The Problem

The plastic pollution problem

  • Millions of tons of plastic have entered the oceans (UNEP 2005)
  • Plastic concentrates in five rotating currents, called gyres (Maximenko et al., 2012)
  • In these gyres there is on average 6x more plastic than zooplankton by dry weight (Moore et al., 2001)
  • 1/3rd of all oceanic plastic is within the great Pacific Garbage Patch (C√≥zar et al, 2014)

Ecological effects

  • At least one million seabirds, and one-hundred thousand marine mammals die each year due to plastic pollution (Laist, 1997)
  • Lantern fish in the North Pacific Gyre eat up to 24,000 tons plastics per year (Davidson & Asch, 2011)
  • The survival of many species, including the Hawaiian Monk Seal and Loggerhead Turtle, could be jeopardized by plastic debris (Derraik, 2002)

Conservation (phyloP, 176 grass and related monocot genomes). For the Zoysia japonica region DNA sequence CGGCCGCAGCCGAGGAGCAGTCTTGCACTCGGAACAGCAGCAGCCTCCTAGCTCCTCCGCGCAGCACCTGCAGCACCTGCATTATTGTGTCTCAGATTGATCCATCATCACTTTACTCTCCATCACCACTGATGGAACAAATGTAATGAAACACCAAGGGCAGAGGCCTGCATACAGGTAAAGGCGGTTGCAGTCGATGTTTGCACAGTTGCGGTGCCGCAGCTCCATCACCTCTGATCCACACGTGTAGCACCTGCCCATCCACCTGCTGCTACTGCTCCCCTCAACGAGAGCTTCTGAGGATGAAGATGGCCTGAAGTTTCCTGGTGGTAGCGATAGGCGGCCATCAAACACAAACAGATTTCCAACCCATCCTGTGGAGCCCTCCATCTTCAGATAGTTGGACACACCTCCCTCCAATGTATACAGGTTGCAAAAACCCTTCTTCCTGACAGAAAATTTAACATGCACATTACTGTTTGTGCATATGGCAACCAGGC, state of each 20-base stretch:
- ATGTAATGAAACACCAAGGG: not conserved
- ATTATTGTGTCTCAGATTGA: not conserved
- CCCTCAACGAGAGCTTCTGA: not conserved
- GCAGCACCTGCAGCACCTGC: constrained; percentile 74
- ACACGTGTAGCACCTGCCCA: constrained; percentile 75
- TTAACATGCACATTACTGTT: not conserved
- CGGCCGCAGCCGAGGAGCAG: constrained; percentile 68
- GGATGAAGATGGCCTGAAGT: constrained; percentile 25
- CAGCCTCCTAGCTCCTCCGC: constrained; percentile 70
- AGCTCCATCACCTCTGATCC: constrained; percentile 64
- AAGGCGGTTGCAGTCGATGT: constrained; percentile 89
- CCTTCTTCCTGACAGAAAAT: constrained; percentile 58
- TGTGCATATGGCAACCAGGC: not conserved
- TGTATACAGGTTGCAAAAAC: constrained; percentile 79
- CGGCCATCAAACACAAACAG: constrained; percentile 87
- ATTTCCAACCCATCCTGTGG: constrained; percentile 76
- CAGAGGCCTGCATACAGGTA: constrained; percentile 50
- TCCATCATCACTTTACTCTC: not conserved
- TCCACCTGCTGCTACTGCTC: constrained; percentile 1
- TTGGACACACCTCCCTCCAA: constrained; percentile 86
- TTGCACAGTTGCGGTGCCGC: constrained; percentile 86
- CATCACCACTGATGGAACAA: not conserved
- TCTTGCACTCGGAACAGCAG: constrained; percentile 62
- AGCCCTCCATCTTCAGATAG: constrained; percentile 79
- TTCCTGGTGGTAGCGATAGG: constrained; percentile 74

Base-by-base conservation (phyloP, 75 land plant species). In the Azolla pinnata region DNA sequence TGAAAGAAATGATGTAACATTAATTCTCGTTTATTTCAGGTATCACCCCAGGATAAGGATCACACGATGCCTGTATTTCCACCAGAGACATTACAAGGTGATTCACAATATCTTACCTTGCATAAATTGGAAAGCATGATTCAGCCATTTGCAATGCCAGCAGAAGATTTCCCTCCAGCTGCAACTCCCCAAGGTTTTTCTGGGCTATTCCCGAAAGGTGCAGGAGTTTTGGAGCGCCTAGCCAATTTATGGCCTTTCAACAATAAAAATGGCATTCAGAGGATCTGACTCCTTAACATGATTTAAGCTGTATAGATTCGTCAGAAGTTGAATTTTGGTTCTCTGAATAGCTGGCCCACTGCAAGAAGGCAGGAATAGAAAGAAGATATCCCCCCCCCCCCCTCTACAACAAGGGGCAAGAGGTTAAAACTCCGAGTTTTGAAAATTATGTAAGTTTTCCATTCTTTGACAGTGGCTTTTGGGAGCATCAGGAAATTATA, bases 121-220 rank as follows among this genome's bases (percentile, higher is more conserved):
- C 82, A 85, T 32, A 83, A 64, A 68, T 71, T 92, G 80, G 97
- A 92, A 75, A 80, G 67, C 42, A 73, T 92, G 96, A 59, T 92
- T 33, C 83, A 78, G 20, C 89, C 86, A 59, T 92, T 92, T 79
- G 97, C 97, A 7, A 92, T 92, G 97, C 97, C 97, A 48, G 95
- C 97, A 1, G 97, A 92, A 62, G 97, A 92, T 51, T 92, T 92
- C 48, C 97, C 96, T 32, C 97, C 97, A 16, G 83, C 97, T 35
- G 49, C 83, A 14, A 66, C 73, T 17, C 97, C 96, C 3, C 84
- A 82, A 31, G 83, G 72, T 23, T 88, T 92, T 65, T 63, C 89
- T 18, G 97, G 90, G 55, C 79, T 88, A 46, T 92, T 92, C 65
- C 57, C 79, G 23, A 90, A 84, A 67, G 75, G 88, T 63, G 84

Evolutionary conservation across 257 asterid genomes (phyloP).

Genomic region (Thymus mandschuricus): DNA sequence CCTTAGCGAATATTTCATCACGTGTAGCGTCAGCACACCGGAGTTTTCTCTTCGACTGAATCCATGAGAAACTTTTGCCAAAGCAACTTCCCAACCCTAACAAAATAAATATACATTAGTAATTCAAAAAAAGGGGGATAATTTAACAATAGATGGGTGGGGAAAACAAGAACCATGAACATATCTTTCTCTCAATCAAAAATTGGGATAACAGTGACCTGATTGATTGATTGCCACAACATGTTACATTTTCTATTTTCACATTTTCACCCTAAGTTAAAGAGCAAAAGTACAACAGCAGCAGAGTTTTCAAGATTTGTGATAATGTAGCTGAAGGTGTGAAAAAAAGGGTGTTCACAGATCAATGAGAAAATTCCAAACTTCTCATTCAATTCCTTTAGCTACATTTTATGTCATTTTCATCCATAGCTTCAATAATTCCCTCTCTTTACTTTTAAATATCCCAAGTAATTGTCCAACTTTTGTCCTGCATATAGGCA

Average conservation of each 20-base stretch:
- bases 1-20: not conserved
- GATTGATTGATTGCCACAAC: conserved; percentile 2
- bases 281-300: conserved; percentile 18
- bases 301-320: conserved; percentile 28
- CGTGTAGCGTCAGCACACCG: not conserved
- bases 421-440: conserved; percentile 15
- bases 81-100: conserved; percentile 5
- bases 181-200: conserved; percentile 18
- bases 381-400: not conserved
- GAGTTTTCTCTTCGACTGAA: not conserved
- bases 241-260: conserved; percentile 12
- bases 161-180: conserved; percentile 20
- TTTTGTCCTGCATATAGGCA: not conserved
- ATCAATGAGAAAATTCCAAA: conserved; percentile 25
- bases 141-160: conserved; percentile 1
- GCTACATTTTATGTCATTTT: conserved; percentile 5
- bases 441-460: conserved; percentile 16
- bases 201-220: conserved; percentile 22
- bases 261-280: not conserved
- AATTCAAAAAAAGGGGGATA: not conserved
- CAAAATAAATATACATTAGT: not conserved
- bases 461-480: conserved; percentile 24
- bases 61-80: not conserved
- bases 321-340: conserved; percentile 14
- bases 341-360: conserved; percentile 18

• Plastic pollution is a carrier of invasive species, threatening native ecosystems (Barnes, 2005)

Economic effects

  • Marine debris causes an estimated $1.27 billion (U.S) in fishing and vessel damages in the APEC region annually (McIlgorm et al., 2008)
  • The costs of removing debris from beaches is on average $1,500 (U.S), and up to $25,000 (U.S) per ton (APEC 2009)
  • Plastic pollution causes over an estimated $ 13 billion globally each year (UNEP 2014)

Health effects

  • Toxic chemicals (including PCBs and DDTs) are adsorbed by the plastic, increasing the concentration a million times (Mato et al., 2001)
  • After entering the food chain, these persistent organic pollutants bioaccumulate in the food chain (Tanaka et al., 2013)
  • Health effects linked to these chemicals are: cancer, malformation and impaired reproductive ability (Takada,